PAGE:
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Adventures in Columbus 2: Overview

July 26, 2012

Once upon a time, there was a blogger named Tim. He decided that he was going to write more, so he told the Internet that he would give them a post every day for the rest of the week. The next day, Tim went to work and never came back because his family abducted him to eat food and watch a spectacular movie about two cosplayers who battle for the fate of Gotham City. Tim had a great time, but he felt kind of bad that he hadn’t even gotten one day into his I’m-gonna-post-a-bunch plan before failing, so he made another plan. The next day, he would make an effort to write two posts, one for the day and one to make up for the Wednesday Post That Never Was – after procrastinating for a little while on YouTube, of course. Friendship is Witchcraft isn’t gonna watch itself, you know.

So anyway, now that the urge to write a self-referencing-third-person introduction is out of my system, here’s the first of the two posts I’ll be writing today (although the second might not get to the Internet until tomorrow): a quick bit of background on what I was doing taking a trip to Ohio in the first place. Exposition time!

The Great Columbus Adventure started a few months ago, when my great friend Tekaramity told me that he was making plans to go to a My Little Pony: Friendship is Magic fan convention called Trotcon in Ohio. Since I haven’t seen Tek since our marvelous expedition to Bronycon in January and Ohio is right next door, I was totally on board with his recommendation that I come to the con and share a room with him. I examined all of the expenses involved with making the trip, decided that I could afford to drop a little cash on the endeavor, and registered for my badge. Being the incredibly generous and lovely woman that she is, my mom offered to cover my bus tickets to Columbus and back out of nowhere, so all I had to do was wait for Tek to confirm that he had a room in which we could stay and I’d be all set for a great weekend.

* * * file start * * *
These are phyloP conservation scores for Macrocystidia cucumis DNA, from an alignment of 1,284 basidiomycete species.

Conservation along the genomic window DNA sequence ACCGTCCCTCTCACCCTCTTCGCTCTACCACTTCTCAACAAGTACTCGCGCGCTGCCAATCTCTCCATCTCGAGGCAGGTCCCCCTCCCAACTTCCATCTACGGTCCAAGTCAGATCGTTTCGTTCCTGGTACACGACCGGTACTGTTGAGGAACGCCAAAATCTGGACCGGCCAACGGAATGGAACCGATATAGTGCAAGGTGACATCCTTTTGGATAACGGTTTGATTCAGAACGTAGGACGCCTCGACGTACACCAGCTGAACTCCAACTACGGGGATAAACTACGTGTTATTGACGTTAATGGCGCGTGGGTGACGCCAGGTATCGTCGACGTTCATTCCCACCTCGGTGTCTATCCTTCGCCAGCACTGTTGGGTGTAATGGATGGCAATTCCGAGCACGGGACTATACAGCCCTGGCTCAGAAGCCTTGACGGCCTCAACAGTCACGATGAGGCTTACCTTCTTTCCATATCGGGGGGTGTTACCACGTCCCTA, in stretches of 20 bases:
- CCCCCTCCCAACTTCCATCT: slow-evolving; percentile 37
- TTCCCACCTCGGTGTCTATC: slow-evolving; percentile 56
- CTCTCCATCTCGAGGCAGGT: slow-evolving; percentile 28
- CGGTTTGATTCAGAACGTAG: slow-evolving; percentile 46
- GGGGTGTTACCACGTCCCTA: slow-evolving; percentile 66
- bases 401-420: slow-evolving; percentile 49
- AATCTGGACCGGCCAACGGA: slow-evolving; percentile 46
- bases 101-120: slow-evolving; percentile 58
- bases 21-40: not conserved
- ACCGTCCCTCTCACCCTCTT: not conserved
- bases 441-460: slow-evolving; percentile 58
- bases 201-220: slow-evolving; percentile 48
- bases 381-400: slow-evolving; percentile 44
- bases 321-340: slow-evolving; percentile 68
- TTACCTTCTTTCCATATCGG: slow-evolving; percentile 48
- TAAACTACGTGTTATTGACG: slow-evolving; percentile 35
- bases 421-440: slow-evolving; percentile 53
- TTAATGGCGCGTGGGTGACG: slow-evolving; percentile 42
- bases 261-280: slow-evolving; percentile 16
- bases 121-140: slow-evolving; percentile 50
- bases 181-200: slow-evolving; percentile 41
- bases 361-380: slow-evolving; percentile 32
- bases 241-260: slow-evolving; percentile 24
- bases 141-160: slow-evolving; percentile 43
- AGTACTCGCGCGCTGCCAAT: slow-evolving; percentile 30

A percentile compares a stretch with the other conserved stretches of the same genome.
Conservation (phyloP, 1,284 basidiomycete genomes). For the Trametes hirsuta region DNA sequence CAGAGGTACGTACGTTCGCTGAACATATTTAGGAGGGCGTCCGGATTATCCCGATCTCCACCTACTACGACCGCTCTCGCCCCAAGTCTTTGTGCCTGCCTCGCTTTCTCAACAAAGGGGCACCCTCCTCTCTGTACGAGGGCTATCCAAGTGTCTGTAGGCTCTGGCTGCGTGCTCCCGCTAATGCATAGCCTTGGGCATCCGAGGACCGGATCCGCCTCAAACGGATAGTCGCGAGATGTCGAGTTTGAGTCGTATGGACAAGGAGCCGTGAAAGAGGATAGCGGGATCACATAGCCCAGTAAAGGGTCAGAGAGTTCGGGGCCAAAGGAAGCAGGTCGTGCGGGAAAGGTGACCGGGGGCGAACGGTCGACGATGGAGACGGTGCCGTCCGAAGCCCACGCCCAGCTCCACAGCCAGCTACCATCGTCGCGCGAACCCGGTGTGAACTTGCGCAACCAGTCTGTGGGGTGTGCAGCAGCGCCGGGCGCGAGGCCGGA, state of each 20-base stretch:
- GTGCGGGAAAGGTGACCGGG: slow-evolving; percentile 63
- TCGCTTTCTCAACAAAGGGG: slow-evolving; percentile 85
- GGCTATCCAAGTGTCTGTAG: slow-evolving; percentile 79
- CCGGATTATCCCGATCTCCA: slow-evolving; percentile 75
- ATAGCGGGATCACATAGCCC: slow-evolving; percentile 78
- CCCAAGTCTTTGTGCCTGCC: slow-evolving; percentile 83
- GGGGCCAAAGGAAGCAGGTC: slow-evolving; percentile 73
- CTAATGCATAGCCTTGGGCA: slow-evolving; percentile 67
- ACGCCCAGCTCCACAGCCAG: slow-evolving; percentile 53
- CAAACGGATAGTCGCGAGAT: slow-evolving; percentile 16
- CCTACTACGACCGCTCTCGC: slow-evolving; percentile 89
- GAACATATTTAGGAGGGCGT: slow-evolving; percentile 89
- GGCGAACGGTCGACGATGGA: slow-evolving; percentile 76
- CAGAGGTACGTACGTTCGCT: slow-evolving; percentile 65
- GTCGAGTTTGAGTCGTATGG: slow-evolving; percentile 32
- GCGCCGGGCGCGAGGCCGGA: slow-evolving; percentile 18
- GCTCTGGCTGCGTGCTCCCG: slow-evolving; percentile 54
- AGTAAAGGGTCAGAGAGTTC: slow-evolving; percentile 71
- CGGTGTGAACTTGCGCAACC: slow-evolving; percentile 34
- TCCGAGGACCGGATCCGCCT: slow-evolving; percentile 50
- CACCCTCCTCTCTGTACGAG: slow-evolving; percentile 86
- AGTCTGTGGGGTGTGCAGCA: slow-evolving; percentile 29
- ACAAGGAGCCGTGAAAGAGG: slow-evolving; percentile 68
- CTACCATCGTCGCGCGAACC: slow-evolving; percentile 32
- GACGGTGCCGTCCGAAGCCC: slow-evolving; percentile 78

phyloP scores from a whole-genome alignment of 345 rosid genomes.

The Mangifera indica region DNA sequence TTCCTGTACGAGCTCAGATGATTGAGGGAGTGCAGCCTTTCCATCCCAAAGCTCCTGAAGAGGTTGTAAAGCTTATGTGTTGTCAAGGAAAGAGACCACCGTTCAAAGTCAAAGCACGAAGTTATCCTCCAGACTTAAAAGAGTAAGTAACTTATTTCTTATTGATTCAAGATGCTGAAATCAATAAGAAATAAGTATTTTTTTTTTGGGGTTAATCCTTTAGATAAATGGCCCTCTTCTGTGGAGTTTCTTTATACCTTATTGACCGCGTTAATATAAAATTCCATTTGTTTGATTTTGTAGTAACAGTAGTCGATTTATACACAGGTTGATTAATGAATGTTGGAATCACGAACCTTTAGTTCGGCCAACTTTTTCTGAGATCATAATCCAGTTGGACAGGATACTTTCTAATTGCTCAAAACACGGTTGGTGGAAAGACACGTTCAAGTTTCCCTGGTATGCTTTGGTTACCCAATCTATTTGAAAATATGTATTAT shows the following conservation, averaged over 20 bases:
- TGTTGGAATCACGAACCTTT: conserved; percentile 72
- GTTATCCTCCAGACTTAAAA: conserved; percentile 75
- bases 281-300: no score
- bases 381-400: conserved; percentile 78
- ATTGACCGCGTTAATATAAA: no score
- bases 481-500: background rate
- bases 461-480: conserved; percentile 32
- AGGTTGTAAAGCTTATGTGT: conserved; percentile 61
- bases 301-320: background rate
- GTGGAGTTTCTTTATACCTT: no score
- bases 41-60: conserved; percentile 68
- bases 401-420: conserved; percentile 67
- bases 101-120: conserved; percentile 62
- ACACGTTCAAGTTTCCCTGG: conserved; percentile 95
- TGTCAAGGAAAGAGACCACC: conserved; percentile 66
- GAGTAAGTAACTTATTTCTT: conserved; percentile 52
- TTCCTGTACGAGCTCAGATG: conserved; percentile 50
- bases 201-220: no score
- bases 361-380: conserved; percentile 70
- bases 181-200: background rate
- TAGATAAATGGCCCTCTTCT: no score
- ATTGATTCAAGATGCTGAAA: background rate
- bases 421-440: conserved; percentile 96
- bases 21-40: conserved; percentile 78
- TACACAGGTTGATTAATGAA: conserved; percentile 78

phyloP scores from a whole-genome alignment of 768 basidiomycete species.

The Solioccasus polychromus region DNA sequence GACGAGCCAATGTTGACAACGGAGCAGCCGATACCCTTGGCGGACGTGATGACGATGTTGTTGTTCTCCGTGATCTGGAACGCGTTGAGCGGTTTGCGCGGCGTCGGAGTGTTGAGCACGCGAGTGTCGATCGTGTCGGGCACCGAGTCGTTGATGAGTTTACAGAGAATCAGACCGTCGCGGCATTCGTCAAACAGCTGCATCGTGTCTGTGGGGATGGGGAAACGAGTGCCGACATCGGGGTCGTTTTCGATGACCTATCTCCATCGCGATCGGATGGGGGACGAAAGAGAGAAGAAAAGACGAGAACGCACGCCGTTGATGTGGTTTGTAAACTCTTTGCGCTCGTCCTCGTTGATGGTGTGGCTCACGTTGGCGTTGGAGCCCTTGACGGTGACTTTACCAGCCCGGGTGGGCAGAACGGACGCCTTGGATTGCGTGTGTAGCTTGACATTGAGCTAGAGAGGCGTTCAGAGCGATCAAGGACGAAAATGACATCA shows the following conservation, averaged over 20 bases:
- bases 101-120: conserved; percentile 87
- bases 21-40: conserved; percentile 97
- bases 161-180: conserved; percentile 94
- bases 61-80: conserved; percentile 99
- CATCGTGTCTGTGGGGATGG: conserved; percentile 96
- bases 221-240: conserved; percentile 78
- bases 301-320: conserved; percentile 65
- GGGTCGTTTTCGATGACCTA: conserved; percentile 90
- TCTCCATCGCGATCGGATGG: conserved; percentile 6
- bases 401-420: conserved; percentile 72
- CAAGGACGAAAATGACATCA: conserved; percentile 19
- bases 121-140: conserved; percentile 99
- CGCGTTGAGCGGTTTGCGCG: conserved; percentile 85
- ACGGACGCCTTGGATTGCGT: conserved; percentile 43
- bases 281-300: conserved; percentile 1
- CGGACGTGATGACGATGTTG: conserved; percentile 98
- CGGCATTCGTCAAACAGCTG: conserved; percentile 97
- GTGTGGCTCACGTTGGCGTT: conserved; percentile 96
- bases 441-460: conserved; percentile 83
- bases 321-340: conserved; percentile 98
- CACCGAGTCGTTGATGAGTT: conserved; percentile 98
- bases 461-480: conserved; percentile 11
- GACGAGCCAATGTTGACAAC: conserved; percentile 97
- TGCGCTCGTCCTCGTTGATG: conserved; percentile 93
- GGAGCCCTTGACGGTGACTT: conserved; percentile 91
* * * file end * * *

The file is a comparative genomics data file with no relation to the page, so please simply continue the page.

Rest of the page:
Unfortunately, that never happened. During the week and a half between when I drowned my phone in the washing machine and when I finally gave it up as dead forever and replaced it, Tek discovered that he wasn’t going to be able to come after all. Since I’d fallen off the grid, however, I booked some definitively non-refundable bus tickets before he could warn me of his withdrawal, so I suddenly found myself locked into a plan that would take me to the unknown reaches of Columbus with no friend by my side.